How The Circulatory And Cardiovascular System Is Affected By Angina Pectoris.

Medical research indicates that Angina pectoris has diverse effects on the heart, especially on the blood vessels of the victim. According to Ginghina et al. (80), atherosclerosis is one of the underlying causes of Angina pectoris. With this condition, plaque builds up inside the arteries, which, as mentioned at the beginning, facilitates angina pectoris. The plaque is made up of different substances that may include fats, cholesterol, calcium, and some other materials found in the blood. With time, the plaque becomes very hard, causing a narrowing effect on the heart. Therefore, one of the impacts of Angina Pectoris on the cardiovascular system is the narrowing of the arteries, as explained in the instance above.

The narrowing caused by the plaque has some other severe effects on the victim’s heart. For instance, the narrowing acts as a block, limiting the amount of oxygenated blood flowing to the organs and other diverse parts of the human body. Damage to the endothelium occurs first before atherosclerosis starts. This damage can be a result of high blood pressure, smoking, or, in other occurrences, the formation of cholesterol.

In this happening, cholesterol gets formed after LDL finds a way to the endothelium that has been subjected to damage. Through this, it enters the walls of white blood cells. From this point, it gets streamed by the white blood cells and later gets digested.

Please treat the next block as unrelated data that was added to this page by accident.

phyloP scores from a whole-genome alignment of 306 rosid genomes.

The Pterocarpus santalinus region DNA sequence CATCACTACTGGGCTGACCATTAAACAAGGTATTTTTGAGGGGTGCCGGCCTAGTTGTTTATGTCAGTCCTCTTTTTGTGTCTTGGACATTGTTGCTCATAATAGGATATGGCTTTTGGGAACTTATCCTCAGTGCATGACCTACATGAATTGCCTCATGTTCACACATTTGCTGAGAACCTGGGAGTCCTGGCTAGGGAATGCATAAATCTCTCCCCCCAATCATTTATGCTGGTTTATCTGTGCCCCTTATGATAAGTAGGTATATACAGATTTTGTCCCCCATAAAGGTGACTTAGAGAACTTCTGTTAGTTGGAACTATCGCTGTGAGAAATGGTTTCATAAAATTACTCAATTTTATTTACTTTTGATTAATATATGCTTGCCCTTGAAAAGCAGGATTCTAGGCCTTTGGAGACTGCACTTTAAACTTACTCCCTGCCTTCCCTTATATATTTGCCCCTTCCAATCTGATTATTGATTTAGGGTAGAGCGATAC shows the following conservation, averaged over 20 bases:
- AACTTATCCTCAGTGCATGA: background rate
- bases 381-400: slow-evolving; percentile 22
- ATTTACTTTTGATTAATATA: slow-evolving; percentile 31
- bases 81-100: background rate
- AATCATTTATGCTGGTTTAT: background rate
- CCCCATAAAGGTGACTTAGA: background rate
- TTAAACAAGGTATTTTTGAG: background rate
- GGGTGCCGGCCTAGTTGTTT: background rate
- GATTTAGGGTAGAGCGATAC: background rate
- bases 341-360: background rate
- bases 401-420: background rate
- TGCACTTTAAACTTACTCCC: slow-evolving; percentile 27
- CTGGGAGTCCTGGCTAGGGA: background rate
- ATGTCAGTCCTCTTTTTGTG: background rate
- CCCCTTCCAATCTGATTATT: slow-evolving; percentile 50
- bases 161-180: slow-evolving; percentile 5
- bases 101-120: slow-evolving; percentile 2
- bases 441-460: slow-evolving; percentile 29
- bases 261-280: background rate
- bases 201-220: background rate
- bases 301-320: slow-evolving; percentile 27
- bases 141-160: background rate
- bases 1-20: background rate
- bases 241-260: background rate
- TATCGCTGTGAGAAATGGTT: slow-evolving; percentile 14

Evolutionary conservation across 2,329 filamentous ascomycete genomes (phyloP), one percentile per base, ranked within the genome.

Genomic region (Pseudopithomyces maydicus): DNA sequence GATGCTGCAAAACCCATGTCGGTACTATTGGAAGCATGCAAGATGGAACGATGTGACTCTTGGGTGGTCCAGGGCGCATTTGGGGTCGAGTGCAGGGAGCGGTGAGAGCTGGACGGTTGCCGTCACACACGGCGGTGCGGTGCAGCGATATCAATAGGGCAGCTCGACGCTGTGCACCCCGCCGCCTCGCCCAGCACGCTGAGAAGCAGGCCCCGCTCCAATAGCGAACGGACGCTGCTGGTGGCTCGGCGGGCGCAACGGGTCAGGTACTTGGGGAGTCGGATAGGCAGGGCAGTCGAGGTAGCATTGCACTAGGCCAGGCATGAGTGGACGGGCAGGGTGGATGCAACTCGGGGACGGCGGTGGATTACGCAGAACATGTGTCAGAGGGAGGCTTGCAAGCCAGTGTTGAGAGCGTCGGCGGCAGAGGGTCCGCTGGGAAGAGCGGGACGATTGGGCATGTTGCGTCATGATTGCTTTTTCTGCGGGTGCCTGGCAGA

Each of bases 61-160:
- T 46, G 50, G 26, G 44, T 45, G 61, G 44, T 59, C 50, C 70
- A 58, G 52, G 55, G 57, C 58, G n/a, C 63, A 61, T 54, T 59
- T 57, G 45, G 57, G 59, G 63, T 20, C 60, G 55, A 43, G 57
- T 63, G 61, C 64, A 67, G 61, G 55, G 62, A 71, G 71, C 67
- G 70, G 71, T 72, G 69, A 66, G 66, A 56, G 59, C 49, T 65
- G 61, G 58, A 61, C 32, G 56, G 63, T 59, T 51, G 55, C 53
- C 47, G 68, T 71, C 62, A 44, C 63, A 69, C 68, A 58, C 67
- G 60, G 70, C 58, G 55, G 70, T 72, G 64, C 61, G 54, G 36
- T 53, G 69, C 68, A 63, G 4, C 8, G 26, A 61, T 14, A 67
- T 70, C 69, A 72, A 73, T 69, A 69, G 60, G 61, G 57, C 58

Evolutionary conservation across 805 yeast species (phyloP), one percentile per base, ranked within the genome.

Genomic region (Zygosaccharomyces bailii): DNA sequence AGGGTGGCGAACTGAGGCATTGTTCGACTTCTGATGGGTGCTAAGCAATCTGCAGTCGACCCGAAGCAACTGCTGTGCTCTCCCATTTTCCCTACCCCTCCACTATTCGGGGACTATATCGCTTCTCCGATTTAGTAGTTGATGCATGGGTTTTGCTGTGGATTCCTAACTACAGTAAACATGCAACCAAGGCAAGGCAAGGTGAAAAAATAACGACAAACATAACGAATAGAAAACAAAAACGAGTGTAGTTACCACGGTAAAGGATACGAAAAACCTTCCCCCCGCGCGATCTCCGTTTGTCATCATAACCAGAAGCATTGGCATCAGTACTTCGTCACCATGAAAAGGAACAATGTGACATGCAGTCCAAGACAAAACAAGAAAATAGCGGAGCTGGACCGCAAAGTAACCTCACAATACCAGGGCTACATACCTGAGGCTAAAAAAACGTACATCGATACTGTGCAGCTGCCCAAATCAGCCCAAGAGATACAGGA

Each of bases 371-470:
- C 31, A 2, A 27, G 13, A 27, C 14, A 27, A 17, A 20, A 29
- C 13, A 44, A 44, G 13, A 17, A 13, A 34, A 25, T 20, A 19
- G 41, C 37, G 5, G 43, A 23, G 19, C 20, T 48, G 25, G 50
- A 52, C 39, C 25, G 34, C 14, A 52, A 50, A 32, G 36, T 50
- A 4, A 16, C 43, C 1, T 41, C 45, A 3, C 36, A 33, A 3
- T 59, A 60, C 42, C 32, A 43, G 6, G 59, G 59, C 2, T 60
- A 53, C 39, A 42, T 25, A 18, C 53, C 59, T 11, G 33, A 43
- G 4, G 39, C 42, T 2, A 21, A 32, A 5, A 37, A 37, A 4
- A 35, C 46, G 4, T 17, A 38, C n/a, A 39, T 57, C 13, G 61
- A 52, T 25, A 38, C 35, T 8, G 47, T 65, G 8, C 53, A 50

The above-explained cholesterol plaque, in association with other forms of plates mentioned at the beginning, causes the blockade in diverse mechanisms. The most occurring process explains the formation of a bump on the walls of the artery. The crack gradually gets more prominent as atherosclerosis progresses. After getting more prominent enough, the blocking effect is enhanced, exposing the heart to a risk of stroke and other heart-related conditions.

Still, on the aspect of Myocardial infarction and plaque, there have been noted instances where plaques rupture, exposing the patient to death or some other lifetime health complications. Furthermore, such rapture has some implications on the cardiovascular system since it may, in some instances, result in an occlusion of the vessels. Such occlusion causes irreversible damage to the heart cells and tissues, hence rendering the tissues useless, leading to their death (Authors/Task Force Members et al. 1350).